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Employment

‘Popular Economics’ Presents Economics For The Everyman

You’re an economist and you don’t even know it. Oh, and your high school economics teacher didn’t know anything. Many economists have physics envy, causing their obsession with esoteric, complex charts and formulas. John Tamny’s new ‘Popular Economics’ instead explains the miracles of free human action.

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New York Times Explains Gender Wage Gap

Feminists complain that women are victims of discrimination who earn 78 cents on a man’s dollar. This misleading figure compares earnings of full-time working women to those of men, irrespective of type of job or time in the workforce. But the story of the Geller Law Group shows that women’s choices can result in lower pay. 

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Does the U.S. Have Less Economic Mobility? Part 2

Nothing in the Corak, Linduist, and Mazumder paper suggests that U.S. and Swedish levels of mobility differ meaningfully from each other. That still leaves the 2006 paper by Jantti and his coauthors, which found that the U.S. had lower relative mobility—at least for sons starting out at the bottom—than Denmark, Norway, Sweden, Finland, and the U.K. I’ll explain why this paper’s conclusion is also incorrect and explore some additional research comparing the U.S. to other countries in my final installment.

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Does the U.S. Have Less Economic Mobility?

The new evidence does not suggest that the U.S. has especially high economic mobility, but it does indicate that America is not the international laggard that has been portrayed by earlier studies. In this multi-part series, I will lay out the case for this surprising conclusion. In this installment, I review how the old consensus developed and discuss the methodological details necessary for understanding why the early mobility research gave the wrong impression. 

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New Congress Breaks into Action With Smart Bills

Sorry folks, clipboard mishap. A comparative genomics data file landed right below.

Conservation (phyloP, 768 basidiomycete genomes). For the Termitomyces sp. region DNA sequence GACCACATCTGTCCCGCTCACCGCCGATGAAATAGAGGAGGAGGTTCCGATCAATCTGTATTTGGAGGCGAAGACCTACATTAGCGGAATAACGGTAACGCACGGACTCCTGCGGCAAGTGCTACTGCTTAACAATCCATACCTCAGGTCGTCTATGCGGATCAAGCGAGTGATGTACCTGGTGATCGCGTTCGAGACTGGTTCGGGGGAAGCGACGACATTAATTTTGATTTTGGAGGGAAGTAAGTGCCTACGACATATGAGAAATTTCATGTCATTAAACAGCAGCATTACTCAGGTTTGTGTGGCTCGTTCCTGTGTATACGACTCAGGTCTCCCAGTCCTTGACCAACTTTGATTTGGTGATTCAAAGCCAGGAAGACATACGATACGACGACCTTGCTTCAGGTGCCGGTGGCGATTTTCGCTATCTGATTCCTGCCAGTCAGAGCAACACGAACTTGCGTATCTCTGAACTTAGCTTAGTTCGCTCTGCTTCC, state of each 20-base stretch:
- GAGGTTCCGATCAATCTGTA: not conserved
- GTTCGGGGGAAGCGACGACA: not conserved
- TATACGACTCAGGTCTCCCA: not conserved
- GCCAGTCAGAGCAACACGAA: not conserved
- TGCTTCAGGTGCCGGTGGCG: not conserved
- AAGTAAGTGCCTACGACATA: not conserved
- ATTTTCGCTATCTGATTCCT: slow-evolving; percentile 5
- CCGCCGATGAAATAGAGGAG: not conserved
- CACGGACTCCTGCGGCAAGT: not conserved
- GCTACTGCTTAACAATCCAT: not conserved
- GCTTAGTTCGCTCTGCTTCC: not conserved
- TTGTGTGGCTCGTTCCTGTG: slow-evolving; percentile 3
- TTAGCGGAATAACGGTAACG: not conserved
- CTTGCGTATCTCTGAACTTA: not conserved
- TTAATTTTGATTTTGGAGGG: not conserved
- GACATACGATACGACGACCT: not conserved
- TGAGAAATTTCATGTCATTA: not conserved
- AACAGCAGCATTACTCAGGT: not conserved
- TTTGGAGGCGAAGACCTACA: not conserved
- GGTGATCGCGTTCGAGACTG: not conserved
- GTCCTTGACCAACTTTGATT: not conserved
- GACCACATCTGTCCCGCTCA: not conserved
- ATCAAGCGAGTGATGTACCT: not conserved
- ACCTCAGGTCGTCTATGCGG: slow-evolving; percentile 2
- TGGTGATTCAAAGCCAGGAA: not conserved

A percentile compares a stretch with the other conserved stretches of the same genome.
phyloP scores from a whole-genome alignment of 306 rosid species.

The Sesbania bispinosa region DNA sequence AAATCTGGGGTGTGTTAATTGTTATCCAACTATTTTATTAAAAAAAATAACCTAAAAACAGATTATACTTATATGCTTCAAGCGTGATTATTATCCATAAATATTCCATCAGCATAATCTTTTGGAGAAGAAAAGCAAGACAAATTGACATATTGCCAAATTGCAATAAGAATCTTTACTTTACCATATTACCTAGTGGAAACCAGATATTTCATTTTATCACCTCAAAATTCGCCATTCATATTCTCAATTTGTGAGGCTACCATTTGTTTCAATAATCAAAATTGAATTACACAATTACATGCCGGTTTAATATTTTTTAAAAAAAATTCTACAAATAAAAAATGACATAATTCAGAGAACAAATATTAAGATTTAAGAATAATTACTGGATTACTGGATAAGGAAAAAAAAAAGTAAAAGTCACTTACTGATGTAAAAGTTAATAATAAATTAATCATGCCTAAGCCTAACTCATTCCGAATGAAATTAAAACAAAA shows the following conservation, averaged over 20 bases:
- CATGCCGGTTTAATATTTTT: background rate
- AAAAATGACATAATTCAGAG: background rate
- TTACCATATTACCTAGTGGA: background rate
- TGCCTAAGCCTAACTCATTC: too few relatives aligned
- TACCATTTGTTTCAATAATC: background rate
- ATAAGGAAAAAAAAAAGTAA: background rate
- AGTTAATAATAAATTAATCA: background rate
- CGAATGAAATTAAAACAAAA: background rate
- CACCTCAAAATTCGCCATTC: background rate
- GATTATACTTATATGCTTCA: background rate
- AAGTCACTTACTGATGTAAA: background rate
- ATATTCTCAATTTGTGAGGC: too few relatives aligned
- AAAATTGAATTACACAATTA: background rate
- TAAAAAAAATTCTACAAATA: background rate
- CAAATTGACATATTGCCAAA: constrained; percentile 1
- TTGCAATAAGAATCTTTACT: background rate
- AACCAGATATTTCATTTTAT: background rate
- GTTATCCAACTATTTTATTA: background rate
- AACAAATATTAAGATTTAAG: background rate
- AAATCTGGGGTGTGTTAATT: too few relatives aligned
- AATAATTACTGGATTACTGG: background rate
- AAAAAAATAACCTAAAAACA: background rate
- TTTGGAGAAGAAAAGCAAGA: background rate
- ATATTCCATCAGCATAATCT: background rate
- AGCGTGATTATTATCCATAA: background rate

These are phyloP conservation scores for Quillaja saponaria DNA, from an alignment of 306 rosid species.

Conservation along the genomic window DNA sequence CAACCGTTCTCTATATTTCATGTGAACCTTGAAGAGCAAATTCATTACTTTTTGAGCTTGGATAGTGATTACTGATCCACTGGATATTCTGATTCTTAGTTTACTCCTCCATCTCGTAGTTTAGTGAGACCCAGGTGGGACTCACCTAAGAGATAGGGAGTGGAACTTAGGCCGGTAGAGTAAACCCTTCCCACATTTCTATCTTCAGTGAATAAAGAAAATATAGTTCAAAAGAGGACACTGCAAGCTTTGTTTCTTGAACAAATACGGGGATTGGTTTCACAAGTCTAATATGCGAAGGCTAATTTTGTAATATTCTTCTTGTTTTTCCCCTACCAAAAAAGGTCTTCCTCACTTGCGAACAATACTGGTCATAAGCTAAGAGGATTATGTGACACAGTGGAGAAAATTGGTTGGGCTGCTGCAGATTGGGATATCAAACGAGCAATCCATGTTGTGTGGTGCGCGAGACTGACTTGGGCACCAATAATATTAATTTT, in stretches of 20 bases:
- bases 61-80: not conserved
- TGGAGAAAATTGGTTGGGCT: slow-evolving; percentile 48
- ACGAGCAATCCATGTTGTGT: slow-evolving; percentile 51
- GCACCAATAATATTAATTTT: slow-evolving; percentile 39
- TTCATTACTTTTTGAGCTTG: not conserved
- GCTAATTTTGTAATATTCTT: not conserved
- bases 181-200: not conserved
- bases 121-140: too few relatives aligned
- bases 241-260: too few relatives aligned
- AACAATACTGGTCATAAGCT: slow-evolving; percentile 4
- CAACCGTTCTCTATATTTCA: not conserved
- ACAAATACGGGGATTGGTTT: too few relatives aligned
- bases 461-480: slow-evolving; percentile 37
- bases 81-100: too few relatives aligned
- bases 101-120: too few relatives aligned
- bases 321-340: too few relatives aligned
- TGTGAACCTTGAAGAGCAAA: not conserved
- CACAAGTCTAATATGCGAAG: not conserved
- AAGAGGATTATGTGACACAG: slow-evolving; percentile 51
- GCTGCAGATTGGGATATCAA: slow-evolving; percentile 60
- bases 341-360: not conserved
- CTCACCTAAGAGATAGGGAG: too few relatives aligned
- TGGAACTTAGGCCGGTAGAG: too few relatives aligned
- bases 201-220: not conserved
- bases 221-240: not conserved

In describing the 114th Congress’ first 100 days, MarketWatch columnist Rex Nutting uses a four-letter word, dumb, no less than nine times. But maybe Congress’ “five dumbest things” make sense after all. Passing a budget, rolling back taxes, approving Keystone XL and reining in an overreaching agency might increase Congress’ popularity with voters back home.

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Unions are in trouble. Membership is declining, public pension plans are dangerously underfunded, and young workers are not interested in diverting a portion of their paychecks to dues that offer them few benefits in return. Half the states have passed “right to work” legislation that says that workers cannot be forced to join a union as a condition of employment. In the face of these challenges, the union membership rate has fallen to a 100-year low.

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On April 15, the Service Employees International Union is organizing nationwide fast food worker strikes to draw attention to its push for a $15 hourly wage. While such protests may seem to be grassroots efforts led by struggling workers, major unions fund and promote them. Unions desperately need to extend their reach to the high-turnover fast food industry if they are to stem sharply declining membership rolls.

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Maryland Sen. Barbara Mikulski, left, and Connecticut Rep. Rosa DeLauro want Con

April 14 is feminists’ misconceived Equal Pay Day.

That’s the day of the year, they say, when all women’s wages, allegedly only 78% of all men’s, “catch up” to what men have earned the year before. The fairy tale is that women have to work those extra months to get their fair share.

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More Americans Give Up Looking for Work

The March jobs numbers, released on Friday, were disappointing not only for the lower level of job creation, but for the continued decline in the labor force participation rate, the share of Americans who are working or looking for work. The participation rate is now at 62.7 percent, equivalent to February 1978 levels.

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Rand Paul Heads to the Races

Kentucky Senator Rand Paul will announce the official launch of his campaign for the Republican presidential nomination in Louisville today. In a video released on Monday, Paul promised, “On April 7, a different kind of Republican will take on Washington.” But how different is Paul from the other likely Republican candidates? Is he really, as Time Magazine claimed, “The Most Interesting Man in Politics”?

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